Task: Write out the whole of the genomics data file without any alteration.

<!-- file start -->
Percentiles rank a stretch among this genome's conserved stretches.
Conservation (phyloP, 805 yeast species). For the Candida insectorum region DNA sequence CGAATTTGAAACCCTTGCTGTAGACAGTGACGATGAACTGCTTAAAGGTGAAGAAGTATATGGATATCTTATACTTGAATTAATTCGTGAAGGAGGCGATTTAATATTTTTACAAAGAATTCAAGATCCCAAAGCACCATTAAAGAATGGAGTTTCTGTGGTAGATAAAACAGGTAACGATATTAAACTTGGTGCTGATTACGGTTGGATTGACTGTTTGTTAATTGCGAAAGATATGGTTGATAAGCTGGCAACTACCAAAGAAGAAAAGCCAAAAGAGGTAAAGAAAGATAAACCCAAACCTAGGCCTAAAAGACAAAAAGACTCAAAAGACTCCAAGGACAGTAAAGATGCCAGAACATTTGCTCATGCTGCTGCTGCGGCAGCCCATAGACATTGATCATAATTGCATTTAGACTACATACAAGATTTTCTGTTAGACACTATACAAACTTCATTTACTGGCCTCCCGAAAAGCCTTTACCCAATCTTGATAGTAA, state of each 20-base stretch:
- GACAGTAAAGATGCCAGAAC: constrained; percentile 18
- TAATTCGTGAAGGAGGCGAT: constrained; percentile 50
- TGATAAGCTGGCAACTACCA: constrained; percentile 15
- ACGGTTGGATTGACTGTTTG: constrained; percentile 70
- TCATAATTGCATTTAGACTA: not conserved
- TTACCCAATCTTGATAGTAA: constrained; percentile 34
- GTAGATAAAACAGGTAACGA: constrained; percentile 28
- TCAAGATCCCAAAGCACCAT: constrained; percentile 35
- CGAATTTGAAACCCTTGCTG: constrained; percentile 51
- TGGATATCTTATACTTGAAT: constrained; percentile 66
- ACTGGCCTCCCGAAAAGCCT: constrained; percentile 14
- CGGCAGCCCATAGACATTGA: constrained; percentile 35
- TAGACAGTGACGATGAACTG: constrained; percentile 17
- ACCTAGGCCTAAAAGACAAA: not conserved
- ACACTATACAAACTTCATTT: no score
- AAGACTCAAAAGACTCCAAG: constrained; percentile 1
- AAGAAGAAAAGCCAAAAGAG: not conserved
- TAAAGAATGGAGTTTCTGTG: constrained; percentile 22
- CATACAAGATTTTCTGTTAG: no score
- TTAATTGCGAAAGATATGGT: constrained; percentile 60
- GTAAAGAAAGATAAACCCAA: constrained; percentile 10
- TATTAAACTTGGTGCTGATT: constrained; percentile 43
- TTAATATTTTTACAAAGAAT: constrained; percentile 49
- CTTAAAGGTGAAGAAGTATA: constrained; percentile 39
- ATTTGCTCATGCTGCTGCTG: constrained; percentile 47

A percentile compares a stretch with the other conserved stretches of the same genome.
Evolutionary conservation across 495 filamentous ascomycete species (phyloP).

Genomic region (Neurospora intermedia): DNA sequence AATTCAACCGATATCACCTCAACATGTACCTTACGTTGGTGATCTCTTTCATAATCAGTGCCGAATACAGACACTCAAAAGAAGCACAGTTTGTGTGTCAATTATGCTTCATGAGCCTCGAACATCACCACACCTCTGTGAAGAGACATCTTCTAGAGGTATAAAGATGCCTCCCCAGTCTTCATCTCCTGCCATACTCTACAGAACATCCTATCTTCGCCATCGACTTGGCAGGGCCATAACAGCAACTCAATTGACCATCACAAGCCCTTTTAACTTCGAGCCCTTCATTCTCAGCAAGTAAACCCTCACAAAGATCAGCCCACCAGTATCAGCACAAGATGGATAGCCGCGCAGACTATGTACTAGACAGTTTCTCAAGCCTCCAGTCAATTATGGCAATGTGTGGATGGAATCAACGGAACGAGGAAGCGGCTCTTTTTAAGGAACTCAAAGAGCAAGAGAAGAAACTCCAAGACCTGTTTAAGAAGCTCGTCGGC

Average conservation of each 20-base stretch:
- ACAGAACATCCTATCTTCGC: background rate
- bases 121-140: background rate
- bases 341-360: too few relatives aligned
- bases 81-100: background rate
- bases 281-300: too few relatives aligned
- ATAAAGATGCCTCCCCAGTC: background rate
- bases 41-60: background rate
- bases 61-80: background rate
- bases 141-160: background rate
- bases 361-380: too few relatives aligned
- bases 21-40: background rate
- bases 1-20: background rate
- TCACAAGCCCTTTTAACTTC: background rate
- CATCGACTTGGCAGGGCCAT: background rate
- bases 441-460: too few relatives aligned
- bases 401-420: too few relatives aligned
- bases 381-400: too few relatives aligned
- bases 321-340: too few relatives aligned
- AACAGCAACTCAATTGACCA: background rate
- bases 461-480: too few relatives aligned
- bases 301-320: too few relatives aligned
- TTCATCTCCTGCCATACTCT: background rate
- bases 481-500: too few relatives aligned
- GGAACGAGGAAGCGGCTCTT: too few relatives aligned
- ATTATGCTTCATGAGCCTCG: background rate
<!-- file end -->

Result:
Percentiles rank a stretch among this genome's conserved stretches.
Conservation (phyloP, 805 yeast species). For the Candida insectorum region DNA sequence CGAATTTGAAACCCTTGCTGTAGACAGTGACGATGAACTGCTTAAAGGTGAAGAAGTATATGGATATCTTATACTTGAATTAATTCGTGAAGGAGGCGATTTAATATTTTTACAAAGAATTCAAGATCCCAAAGCACCATTAAAGAATGGAGTTTCTGTGGTAGATAAAACAGGTAACGATATTAAACTTGGTGCTGATTACGGTTGGATTGACTGTTTGTTAATTGCGAAAGATATGGTTGATAAGCTGGCAACTACCAAAGAAGAAAAGCCAAAAGAGGTAAAGAAAGATAAACCCAAACCTAGGCCTAAAAGACAAAAAGACTCAAAAGACTCCAAGGACAGTAAAGATGCCAGAACATTTGCTCATGCTGCTGCTGCGGCAGCCCATAGACATTGATCATAATTGCATTTAGACTACATACAAGATTTTCTGTTAGACACTATACAAACTTCATTTACTGGCCTCCCGAAAAGCCTTTACCCAATCTTGATAGTAA, state of each 20-base stretch:
- GACAGTAAAGATGCCAGAAC: constrained; percentile 18
- TAATTCGTGAAGGAGGCGAT: constrained; percentile 50
- TGATAAGCTGGCAACTACCA: constrained; percentile 15
- ACGGTTGGATTGACTGTTTG: constrained; percentile 70
- TCATAATTGCATTTAGACTA: not conserved
- TTACCCAATCTTGATAGTAA: constrained; percentile 34
- GTAGATAAAACAGGTAACGA: constrained; percentile 28
- TCAAGATCCCAAAGCACCAT: constrained; percentile 35
- CGAATTTGAAACCCTTGCTG: constrained; percentile 51
- TGGATATCTTATACTTGAAT: constrained; percentile 66
- ACTGGCCTCCCGAAAAGCCT: constrained; percentile 14
- CGGCAGCCCATAGACATTGA: constrained; percentile 35
- TAGACAGTGACGATGAACTG: constrained; percentile 17
- ACCTAGGCCTAAAAGACAAA: not conserved
- ACACTATACAAACTTCATTT: no score
- AAGACTCAAAAGACTCCAAG: constrained; percentile 1
- AAGAAGAAAAGCCAAAAGAG: not conserved
- TAAAGAATGGAGTTTCTGTG: constrained; percentile 22
- CATACAAGATTTTCTGTTAG: no score
- TTAATTGCGAAAGATATGGT: constrained; percentile 60
- GTAAAGAAAGATAAACCCAA: constrained; percentile 10
- TATTAAACTTGGTGCTGATT: constrained; percentile 43
- TTAATATTTTTACAAAGAAT: constrained; percentile 49
- CTTAAAGGTGAAGAAGTATA: constrained; percentile 39
- ATTTGCTCATGCTGCTGCTG: constrained; percentile 47

A percentile compares a stretch with the other conserved stretches of the same genome.
Evolutionary conservation across 495 filamentous ascomycete species (phyloP).

Genomic region (Neurospora intermedia): DNA sequence AATTCAACCGATATCACCTCAACATGTACCTTACGTTGGTGATCTCTTTCATAATCAGTGCCGAATACAGACACTCAAAAGAAGCACAGTTTGTGTGTCAATTATGCTTCATGAGCCTCGAACATCACCACACCTCTGTGAAGAGACATCTTCTAGAGGTATAAAGATGCCTCCCCAGTCTTCATCTCCTGCCATACTCTACAGAACATCCTATCTTCGCCATCGACTTGGCAGGGCCATAACAGCAACTCAATTGACCATCACAAGCCCTTTTAACTTCGAGCCCTTCATTCTCAGCAAGTAAACCCTCACAAAGATCAGCCCACCAGTATCAGCACAAGATGGATAGCCGCGCAGACTATGTACTAGACAGTTTCTCAAGCCTCCAGTCAATTATGGCAATGTGTGGATGGAATCAACGGAACGAGGAAGCGGCTCTTTTTAAGGAACTCAAAGAGCAAGAGAAGAAACTCCAAGACCTGTTTAAGAAGCTCGTCGGC

Average conservation of each 20-base stretch:
- ACAGAACATCCTATCTTCGC: background rate
- bases 121-140: background rate
- bases 341-360: too few relatives aligned
- bases 81-100: background rate
- bases 281-300: too few relatives aligned
- ATAAAGATGCCTCCCCAGTC: background rate
- bases 41-60: background rate
- bases 61-80: background rate
- bases 141-160: background rate
- bases 361-380: too few relatives aligned
- bases 21-40: background rate
- bases 1-20: background rate
- TCACAAGCCCTTTTAACTTC: background rate
- CATCGACTTGGCAGGGCCAT: background rate
- bases 441-460: too few relatives aligned
- bases 401-420: too few relatives aligned
- bases 381-400: too few relatives aligned
- bases 321-340: too few relatives aligned
- AACAGCAACTCAATTGACCA: background rate
- bases 461-480: too few relatives aligned
- bases 301-320: too few relatives aligned
- TTCATCTCCTGCCATACTCT: background rate
- bases 481-500: too few relatives aligned
- GGAACGAGGAAGCGGCTCTT: too few relatives aligned
- ATTATGCTTCATGAGCCTCG: background rate